In the summer of 1970, I was packed into the back of our red VW wagon and shuttled north from New Mexico towards the Canadian border. Shortly after spending nearly a year in Alaska living with the Inuit for his major research project, my father returned to Albuquerque and received an offer to lecture in anthropology at the University of Manitoba. My parents thought Canada was a preferable option to a country that was by now at war with itself at campuses across the nation. Me – I don’t recall having an opinion one way or the other. I didn’t really have any strong ties to Albuquerque at that stage. I think I may have been intrigued by the idea of a place with snow on the ground for months at a time but generally wasn’t overly enthused to be swapping countries. I guess it was the sort of ambivalence only a seven year old can muster.
We drove into Winnipeg one day in August and almost immediately ended up at some big rock festival celebrating one hundred and fifty years since the province of Manitoba had been established. It was supposed to have been held at the local football stadium but crappy weather forced it next door into the covered ice hockey arena. I remember walking in and seeing a smoky haze hovering over thousands of hippies – many throwing fresbies. This was not my first long haired rock fest (after all – I was a child of the sixties who hung out at a university campus) but it was definitely the biggest – and loudest. I remember bouncing along to Iron Butterfly’s epic ‘In a Goda La Vida’. Who I don’t remember seeing were the headliners – a band starting to make quite a name for themselves. Perhaps I was exhausted by the epic journey north. Or maybe the thick herbal hippy haze knocked me cold. Either way, for years I’ve worn it as a strange badge of honour that I managed to sleep though Led Zeppelin.
Our first place of residence in a city known for its long harsh winters was a three bedroom townhouse located on…wait for it… ‘Snow Street’! It was also near a golf course, a swamp (both of which provided great playgrounds) and a newly opened hospital (where my split head was sewn up after a misadventure with an unforgiving gas meter). There were also a number of other kids in the the townhouse complex so I was no longer short of playmates.
My first Canadian school was Dalhousie Elementary – a brand new windowless building with several ‘open classrooms’. For a child easily distracted, this should have been a disaster but in fact the opposite occurred. It was decided that I would repeat first grade, given my struggles with reading. After just a few months of open plan learning however, I suddenly clicked and started finally getting it. So I was hoisted back up into the second grade, where I was a pair of scissors in the school parade and an Inuit (of course) for our rendition of “It’s a Small World After All”.
It was at Dalhousie that I met my first Australian, a lovely female teacher from Sydney who fascinated us with tales of a strange land with bizarre buildings, bridges and creatures. She must have taken a shine to me because I recall going to her nearby house for lunches and after school to play with her two kids. Of course neither of us had the slightest clue that less than a decade later I too would be experiencing her weird homeland.
When ‘Snow Street’ finally lived up to its name, I was so excited. In no time at all there was heaps of the white stuff everywhere. It didn’t take long to realise, however, that this was not the snow of my Colorado Christmas but what was called ‘dry snow’. Dry snow? What the hell? How is that even possible? But the upshot was – there would be no Frosty or even snow balls made with this powdery stuff – it just fell apart in your hands like sand. Terrific.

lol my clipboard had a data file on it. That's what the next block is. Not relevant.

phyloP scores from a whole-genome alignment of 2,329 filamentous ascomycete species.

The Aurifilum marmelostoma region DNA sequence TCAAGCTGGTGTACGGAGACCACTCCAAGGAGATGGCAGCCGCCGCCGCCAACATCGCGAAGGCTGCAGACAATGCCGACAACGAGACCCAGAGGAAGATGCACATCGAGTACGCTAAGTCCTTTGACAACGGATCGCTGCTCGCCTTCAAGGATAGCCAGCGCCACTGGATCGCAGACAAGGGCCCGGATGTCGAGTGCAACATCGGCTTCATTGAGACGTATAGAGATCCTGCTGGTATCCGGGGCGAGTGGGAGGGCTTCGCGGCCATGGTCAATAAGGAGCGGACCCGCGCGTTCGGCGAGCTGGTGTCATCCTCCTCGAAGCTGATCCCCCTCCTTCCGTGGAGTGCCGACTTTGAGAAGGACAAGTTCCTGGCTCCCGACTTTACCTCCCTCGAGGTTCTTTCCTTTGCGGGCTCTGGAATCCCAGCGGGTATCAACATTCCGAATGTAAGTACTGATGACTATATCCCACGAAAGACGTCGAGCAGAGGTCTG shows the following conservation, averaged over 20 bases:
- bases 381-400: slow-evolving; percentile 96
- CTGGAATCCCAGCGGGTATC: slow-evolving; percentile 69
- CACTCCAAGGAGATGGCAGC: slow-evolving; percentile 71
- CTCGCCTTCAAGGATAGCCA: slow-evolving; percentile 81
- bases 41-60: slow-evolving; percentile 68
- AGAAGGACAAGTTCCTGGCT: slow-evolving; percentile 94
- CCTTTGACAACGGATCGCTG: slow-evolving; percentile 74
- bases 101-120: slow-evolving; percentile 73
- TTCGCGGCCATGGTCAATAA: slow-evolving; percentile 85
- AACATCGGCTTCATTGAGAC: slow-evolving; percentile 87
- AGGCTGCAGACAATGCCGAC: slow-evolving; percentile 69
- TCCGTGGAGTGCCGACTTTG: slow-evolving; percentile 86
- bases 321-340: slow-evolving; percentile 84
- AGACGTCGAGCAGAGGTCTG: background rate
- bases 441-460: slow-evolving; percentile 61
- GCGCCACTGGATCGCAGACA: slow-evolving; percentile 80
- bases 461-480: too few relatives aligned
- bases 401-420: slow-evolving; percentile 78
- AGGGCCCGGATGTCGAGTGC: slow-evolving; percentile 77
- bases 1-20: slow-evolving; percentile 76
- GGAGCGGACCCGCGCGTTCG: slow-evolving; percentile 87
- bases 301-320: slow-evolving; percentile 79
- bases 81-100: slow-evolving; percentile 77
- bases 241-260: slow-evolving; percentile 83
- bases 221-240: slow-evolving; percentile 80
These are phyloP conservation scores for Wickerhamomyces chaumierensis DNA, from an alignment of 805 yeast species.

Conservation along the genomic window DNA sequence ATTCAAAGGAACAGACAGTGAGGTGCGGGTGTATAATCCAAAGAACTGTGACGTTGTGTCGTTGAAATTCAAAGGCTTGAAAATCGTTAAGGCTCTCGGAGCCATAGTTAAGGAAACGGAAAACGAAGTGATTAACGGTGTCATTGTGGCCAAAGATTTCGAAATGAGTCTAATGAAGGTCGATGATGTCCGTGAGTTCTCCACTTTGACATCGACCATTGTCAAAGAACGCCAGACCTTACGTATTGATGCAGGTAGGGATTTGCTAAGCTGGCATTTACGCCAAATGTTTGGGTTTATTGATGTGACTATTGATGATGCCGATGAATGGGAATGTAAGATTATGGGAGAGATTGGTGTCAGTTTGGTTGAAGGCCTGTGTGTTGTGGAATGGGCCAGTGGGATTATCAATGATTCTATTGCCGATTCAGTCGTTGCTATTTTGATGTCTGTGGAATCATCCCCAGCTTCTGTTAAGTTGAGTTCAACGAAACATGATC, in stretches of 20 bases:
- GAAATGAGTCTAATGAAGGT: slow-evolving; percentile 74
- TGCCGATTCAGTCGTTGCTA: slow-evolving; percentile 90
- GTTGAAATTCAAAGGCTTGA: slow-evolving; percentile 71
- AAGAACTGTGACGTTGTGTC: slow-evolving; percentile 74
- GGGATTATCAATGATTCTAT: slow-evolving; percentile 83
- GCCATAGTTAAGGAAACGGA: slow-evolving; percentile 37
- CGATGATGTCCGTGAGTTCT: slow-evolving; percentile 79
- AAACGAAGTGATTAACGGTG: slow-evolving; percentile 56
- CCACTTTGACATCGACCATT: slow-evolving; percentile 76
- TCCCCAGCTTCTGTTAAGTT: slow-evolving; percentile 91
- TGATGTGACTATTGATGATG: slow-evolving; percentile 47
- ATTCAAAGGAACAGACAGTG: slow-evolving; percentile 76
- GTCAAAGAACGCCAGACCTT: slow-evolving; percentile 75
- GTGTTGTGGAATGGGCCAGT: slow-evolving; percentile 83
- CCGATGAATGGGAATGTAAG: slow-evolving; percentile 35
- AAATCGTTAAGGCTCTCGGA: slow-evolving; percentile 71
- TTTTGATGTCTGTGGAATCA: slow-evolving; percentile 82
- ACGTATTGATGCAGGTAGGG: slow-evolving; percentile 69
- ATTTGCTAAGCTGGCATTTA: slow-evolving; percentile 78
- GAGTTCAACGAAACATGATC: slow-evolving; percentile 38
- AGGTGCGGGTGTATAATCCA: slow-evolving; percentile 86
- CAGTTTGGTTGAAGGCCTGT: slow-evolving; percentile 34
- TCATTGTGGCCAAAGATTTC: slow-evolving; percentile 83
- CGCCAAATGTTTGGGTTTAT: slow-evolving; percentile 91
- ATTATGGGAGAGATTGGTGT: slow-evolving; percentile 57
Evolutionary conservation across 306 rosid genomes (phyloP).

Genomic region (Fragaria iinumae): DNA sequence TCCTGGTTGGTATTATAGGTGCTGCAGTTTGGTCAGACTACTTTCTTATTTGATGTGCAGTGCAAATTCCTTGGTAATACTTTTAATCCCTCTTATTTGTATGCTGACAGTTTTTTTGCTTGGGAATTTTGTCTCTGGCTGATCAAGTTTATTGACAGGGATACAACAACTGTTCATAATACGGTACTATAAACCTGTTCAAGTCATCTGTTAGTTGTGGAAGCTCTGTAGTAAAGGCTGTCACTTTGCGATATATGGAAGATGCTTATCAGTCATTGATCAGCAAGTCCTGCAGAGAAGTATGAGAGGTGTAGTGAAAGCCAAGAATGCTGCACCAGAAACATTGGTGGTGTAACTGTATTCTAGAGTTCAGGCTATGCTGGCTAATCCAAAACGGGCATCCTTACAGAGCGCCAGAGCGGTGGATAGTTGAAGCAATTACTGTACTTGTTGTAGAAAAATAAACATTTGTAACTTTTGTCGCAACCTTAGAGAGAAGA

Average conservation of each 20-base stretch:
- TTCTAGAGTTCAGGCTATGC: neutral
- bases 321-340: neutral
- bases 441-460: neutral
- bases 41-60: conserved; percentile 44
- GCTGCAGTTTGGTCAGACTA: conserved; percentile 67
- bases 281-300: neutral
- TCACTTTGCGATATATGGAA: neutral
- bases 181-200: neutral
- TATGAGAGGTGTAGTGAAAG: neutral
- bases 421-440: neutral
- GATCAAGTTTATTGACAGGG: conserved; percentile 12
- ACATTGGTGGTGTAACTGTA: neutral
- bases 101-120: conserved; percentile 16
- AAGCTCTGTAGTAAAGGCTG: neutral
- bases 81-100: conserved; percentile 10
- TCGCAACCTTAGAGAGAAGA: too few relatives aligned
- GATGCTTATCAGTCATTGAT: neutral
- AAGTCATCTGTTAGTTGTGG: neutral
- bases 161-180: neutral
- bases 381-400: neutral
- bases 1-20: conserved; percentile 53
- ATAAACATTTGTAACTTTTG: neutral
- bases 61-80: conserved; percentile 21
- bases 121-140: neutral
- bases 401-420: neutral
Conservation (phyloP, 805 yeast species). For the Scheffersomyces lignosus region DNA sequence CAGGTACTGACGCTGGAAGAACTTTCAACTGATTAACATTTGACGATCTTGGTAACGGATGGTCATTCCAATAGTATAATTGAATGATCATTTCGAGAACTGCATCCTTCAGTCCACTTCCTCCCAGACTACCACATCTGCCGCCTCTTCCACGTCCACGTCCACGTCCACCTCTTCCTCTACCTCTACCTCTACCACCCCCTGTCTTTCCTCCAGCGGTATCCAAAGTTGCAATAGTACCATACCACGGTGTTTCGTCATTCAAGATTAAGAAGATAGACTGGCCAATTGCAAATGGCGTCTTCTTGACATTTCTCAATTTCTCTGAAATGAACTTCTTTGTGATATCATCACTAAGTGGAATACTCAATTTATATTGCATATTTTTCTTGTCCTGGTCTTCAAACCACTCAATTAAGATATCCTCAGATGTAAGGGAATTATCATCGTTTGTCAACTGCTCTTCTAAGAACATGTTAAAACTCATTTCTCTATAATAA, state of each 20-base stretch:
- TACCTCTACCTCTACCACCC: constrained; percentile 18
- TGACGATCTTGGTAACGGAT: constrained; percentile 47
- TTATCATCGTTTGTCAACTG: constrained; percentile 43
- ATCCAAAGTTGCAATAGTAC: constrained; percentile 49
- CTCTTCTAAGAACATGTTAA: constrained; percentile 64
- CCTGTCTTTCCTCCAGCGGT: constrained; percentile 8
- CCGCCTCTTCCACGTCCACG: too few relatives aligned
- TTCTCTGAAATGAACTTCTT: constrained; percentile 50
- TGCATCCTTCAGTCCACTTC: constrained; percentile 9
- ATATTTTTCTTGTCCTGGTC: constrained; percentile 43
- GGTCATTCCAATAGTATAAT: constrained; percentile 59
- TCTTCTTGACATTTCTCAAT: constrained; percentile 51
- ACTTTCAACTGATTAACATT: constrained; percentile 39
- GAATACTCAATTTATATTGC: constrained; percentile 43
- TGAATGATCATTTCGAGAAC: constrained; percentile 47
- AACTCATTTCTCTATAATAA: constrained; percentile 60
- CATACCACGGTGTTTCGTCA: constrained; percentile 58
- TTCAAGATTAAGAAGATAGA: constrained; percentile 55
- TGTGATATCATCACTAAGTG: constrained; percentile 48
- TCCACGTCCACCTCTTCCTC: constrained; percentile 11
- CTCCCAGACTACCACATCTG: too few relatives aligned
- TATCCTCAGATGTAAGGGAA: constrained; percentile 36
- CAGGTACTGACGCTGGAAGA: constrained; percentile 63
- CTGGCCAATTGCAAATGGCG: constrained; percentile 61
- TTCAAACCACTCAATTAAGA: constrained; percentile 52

December 3 1970 was a landmark day in my life. After years of desperate pleading, my parents had finally come through and delivered my greatest desire: a little brother. And they obviously thought this kid was pretty special – not only did he get his own unique name – he even got an extra one! Ian George Benjamin Amsden. Impressive name. And an impressive kid – virtually fearless. But my getting acquainted with him was initially delayed. Shortly after the birth, the newborn had to stay in hospital for much of December. This led to my most uneasy Christmas ever. And a somewhat unsettling guest.
A friend of my father’s from his Alaskan days was in town and was invited for Christmas dinner. He was a very interesting man – especially given the fact that he had lost several toes to frostbite. Now, as a little kid experiencing his first ever Canadian winter, it did my head in to think that it could get so cold that bits of you could snap right off. Obviously the only thing to do was to stay inside for six months!
Before the next school year began in September 1971, we moved to an amazing house, conveniently located across the road from my new school (which proved handy when I used the five minute warning bell as my alarm clock, throwing on some clothes and staggering across the street for my first lesson of the day). Compared to the townhouse, this place was huge – four stories including a basement – and with beautiful wood paneling throughout. It was also one block away from my soon to be best friend, who claimed not only to be living in a house where Neil Young grew up but to also have the Young’s original piano in his living room. I remember not being overly impressed at the time, mostly because I thought Neil Young had a weedy voice and boring songs. However, it didn’t stop be from pulling this story out in later years to impress my Australian mates who were big fans of Mr Young.